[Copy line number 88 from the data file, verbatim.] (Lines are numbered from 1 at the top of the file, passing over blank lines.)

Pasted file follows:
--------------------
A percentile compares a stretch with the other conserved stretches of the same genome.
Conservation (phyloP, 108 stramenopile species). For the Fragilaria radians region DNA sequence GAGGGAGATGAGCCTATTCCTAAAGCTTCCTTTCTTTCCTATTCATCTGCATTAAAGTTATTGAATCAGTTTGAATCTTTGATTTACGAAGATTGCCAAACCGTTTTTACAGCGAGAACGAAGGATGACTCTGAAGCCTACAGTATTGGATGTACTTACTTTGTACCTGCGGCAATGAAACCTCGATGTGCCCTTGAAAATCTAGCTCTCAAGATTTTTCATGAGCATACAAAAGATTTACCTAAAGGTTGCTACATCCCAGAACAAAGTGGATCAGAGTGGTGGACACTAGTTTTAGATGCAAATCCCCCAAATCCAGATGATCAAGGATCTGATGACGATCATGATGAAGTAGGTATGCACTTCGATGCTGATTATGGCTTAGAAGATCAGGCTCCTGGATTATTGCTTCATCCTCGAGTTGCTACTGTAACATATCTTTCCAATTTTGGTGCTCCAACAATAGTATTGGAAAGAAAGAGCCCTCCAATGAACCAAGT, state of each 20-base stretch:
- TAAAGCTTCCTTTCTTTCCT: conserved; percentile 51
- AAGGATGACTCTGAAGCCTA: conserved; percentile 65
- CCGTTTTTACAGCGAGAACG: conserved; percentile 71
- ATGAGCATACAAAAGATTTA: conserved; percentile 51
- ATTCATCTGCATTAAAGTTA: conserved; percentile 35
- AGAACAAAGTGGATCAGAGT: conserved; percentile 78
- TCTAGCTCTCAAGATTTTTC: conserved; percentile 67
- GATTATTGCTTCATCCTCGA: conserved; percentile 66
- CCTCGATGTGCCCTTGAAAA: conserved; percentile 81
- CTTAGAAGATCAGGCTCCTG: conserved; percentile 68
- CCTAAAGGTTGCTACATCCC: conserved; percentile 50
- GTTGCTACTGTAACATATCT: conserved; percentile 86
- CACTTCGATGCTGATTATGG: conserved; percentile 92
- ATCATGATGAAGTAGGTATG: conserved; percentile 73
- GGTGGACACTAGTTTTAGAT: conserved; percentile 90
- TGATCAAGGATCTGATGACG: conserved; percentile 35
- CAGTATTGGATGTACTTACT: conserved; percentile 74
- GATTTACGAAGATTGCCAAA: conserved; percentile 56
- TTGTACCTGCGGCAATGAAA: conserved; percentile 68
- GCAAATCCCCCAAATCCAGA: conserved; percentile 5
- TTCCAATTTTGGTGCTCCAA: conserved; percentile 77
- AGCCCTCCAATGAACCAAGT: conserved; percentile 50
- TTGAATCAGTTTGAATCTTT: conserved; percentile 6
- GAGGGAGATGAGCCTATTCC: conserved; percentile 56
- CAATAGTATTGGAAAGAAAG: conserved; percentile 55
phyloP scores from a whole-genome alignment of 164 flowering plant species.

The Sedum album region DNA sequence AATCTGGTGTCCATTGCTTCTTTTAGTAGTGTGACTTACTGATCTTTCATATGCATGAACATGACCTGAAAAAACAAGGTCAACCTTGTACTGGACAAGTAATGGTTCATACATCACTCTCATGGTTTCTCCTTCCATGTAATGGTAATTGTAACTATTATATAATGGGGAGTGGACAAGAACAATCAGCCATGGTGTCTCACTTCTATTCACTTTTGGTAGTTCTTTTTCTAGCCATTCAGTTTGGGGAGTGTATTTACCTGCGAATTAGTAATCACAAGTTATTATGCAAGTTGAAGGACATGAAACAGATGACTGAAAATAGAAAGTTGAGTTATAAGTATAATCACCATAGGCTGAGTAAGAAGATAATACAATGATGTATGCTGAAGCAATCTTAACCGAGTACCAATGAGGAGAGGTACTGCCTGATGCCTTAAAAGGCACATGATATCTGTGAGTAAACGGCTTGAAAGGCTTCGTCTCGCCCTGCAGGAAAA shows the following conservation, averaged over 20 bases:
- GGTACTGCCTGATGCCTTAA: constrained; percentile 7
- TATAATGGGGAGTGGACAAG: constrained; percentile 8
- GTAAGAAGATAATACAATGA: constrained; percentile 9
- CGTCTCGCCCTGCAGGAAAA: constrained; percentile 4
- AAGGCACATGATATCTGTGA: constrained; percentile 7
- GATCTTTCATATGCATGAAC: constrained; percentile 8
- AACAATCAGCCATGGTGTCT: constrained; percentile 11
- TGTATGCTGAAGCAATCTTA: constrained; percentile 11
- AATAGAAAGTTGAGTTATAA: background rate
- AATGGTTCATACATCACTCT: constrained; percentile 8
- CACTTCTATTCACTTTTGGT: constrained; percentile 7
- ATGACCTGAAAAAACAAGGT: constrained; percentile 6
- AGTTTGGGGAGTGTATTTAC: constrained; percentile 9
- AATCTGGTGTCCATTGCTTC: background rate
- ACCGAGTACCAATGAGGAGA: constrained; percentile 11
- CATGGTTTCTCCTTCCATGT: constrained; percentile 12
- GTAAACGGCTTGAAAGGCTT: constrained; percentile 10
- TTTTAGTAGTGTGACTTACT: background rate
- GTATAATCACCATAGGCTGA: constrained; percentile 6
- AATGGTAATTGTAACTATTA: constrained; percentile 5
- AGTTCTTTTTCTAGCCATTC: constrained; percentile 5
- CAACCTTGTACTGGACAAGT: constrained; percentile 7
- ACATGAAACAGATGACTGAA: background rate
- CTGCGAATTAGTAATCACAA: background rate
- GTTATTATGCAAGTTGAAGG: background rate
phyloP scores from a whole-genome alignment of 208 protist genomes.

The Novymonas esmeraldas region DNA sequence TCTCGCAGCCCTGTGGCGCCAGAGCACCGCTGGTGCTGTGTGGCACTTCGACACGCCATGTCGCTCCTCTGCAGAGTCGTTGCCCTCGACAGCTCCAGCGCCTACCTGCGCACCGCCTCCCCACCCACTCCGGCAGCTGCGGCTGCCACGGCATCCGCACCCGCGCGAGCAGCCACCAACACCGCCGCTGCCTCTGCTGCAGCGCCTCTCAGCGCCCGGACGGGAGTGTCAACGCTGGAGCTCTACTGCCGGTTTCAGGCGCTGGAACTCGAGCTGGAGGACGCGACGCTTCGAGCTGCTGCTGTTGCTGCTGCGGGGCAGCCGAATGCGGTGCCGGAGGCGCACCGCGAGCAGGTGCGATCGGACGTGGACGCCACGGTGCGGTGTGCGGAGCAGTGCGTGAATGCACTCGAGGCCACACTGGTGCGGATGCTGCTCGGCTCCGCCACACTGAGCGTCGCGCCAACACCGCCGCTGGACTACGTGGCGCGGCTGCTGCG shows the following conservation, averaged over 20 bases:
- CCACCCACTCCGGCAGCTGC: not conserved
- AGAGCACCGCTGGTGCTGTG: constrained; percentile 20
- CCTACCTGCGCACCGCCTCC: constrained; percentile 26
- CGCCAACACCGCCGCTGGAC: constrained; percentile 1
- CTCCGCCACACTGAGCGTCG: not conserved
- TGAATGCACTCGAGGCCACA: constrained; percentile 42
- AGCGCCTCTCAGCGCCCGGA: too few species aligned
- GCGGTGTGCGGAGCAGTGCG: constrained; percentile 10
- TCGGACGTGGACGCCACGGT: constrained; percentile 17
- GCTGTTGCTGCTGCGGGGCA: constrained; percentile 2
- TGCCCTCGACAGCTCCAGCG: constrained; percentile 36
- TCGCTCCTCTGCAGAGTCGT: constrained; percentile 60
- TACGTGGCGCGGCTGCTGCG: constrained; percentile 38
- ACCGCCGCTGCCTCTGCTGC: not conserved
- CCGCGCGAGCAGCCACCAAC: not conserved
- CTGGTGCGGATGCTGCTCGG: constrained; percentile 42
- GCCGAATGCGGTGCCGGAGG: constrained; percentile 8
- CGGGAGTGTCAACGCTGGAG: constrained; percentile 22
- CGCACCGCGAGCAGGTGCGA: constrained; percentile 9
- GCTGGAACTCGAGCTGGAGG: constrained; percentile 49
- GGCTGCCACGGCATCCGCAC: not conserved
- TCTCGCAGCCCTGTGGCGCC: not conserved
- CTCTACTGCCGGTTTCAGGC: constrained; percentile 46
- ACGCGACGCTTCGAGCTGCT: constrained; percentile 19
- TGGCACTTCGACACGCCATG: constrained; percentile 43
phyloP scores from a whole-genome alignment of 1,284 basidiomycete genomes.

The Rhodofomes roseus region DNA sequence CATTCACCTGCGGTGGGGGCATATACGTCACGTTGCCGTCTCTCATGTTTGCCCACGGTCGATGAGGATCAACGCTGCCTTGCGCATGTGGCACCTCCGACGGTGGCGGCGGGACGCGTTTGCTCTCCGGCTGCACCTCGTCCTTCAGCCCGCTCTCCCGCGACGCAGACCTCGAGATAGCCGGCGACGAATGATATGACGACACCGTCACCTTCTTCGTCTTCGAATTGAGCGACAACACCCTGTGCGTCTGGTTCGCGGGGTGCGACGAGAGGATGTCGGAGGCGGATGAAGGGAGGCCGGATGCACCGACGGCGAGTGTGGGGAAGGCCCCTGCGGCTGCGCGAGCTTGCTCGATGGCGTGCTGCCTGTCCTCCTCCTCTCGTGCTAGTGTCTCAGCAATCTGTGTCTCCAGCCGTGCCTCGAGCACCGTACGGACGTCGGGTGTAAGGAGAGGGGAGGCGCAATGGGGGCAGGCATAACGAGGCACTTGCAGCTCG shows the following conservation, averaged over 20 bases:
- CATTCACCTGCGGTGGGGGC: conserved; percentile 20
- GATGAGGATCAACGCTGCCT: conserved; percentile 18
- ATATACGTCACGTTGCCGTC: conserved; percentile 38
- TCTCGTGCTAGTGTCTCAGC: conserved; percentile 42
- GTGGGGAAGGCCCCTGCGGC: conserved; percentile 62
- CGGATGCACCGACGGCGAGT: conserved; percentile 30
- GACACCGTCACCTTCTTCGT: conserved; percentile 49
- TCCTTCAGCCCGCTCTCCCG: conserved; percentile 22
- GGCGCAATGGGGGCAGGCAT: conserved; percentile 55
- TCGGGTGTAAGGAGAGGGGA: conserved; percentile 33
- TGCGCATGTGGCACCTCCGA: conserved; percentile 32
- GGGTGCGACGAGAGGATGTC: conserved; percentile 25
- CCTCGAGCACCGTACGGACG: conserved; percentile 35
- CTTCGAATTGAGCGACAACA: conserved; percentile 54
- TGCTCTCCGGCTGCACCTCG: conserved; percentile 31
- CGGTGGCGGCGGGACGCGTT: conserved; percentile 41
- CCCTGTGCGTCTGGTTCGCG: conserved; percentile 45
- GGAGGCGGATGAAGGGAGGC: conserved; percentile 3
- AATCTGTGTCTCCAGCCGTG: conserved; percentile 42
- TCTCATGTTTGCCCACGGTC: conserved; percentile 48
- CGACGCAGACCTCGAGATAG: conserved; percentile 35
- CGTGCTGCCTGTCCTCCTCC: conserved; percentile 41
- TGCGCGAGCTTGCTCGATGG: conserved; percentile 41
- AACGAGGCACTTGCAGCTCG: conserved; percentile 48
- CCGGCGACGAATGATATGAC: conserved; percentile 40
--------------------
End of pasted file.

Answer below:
- GTGGGGAAGGCCCCTGCGGC: conserved; percentile 62